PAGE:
The Danish Ministry of Health published an evaluation report on The Nordic Cochrane Centre (NCC) today (4th December 2019). The evaluation, coordinated by the Danish Center for Social Science Research (VIVE), was commissioned by the Ministry of Health in the summer of 2018, due to NCC and its affiliated research units receiving an annual grant through the Danish National Finance Act.
An international panel consisting of six experts on research quality and organization of research centres were selected in collaboration with The Independent Research Fund Denmark (Danmarks Frie Forskningsfond) to review NCC. The report evaluated whether the purpose of the National Finance Act grant is fulfilled, by assessing the scale of the research production and its quality, as well as the societal impact of the Centre and its external collaborations and partnerships during the years 2013-2018.
The report concludes that the NCC’s overall purpose of informing healthcare decision-making through the provision of high-quality synthesised evidence has been fulfilled. The Panel notes the significant contribution made to improving the quality of evidence available to decision-makers, including patients and the public. This has been achieved by developing robust methods and advocating for their use through both publications in high-impact journals and training. The Panel concluded that NCC’s work is of clear relevance to Danish healthcare practices and there are examples of significant influence on policy.
The Panel noted that, “Given the small size of the NCC, its achievements are impressive” and that “comparing the citations received by the publications [from NCC] to those of the average article published in the field of clinical medicine, publications from the NCC received 2.93 times more citations than the average publication”.
The report found that some of NCC’s work had received considerable media interest and has, without doubt, informed public debate in Denmark and internationally. In turn, this, the report concluded, is likely to bring benefits to society by helping to drive science and clinical practice forward.
The Panel determined that NCC has produced an impressive number of outputs, with many judged to be of especially high quality, as evidenced by publication in high-impact journals, including BMJ, The Lancet, Annals of Internal Medicine, JAMA, and Journal of Clinical Epidemiology.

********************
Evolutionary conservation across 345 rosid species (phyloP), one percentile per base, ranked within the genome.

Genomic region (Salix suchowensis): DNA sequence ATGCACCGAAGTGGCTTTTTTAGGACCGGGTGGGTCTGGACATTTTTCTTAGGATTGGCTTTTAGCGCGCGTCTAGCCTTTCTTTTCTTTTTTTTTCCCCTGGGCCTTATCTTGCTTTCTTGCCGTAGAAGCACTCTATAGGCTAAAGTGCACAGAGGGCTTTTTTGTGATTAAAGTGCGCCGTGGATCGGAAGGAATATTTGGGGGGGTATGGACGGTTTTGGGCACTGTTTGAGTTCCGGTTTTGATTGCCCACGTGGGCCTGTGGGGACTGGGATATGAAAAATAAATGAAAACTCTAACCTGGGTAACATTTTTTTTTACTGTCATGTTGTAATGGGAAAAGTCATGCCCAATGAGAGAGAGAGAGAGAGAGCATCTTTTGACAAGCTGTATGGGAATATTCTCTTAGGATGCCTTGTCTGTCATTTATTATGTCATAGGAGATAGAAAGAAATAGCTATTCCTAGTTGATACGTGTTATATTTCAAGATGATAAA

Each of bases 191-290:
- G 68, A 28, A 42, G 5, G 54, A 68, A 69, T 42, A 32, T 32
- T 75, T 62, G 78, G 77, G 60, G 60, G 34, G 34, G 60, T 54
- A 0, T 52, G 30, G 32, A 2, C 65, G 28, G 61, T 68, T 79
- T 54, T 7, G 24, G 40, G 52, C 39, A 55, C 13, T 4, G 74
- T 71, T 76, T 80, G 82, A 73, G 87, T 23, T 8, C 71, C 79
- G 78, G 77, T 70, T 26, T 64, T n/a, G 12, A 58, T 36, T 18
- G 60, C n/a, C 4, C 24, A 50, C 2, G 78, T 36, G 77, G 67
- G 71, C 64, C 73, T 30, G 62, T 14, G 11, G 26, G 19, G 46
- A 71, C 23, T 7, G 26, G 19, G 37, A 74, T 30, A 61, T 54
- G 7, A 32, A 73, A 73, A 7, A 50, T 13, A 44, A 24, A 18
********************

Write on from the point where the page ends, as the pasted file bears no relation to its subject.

The report also highlighted that NCC has a good reputation amongst its key stakeholders with interviewed stakeholders basing this view on the quality, independence and importance of NCC’s work, and its anchoring to Cochrane’s overall mission. The report notes that active collaboration with researchers nationally and internationally has resulted in high-quality publications and outputs, notably reporting standards, Cochrane reviews, and clinical guidelines.
To strengthen the NCC’s current position and facilitate its future growth, the Panel further concludes that there is an urgent need to consider the options for a revised governance structure for the Centre. This would include a strengthened Advisory Board and closer affiliation with a university. It was noted, that maintaining NCC’s research integrity, which is closely linked with our independence, is of central importance.
Acting Director of NCC, Karsten Juhl Jørgensen says, “We thank VIVE and the international panel for the highly professional and collaborative process in conducting the evaluation. It has led to a very thorough report that accurately reflects our work. We greatly appreciate the conclusions of the report, which acknowledges that our overall purpose is fulfilled. Recognising the importance of our continued independence, and that we make a substantial contribution to improving the quality of evidence available to decision-makers, in terms of research output, quality, and impact, both nationally and internationally. This evaluation provides a strong basis for our future work at NCC”.
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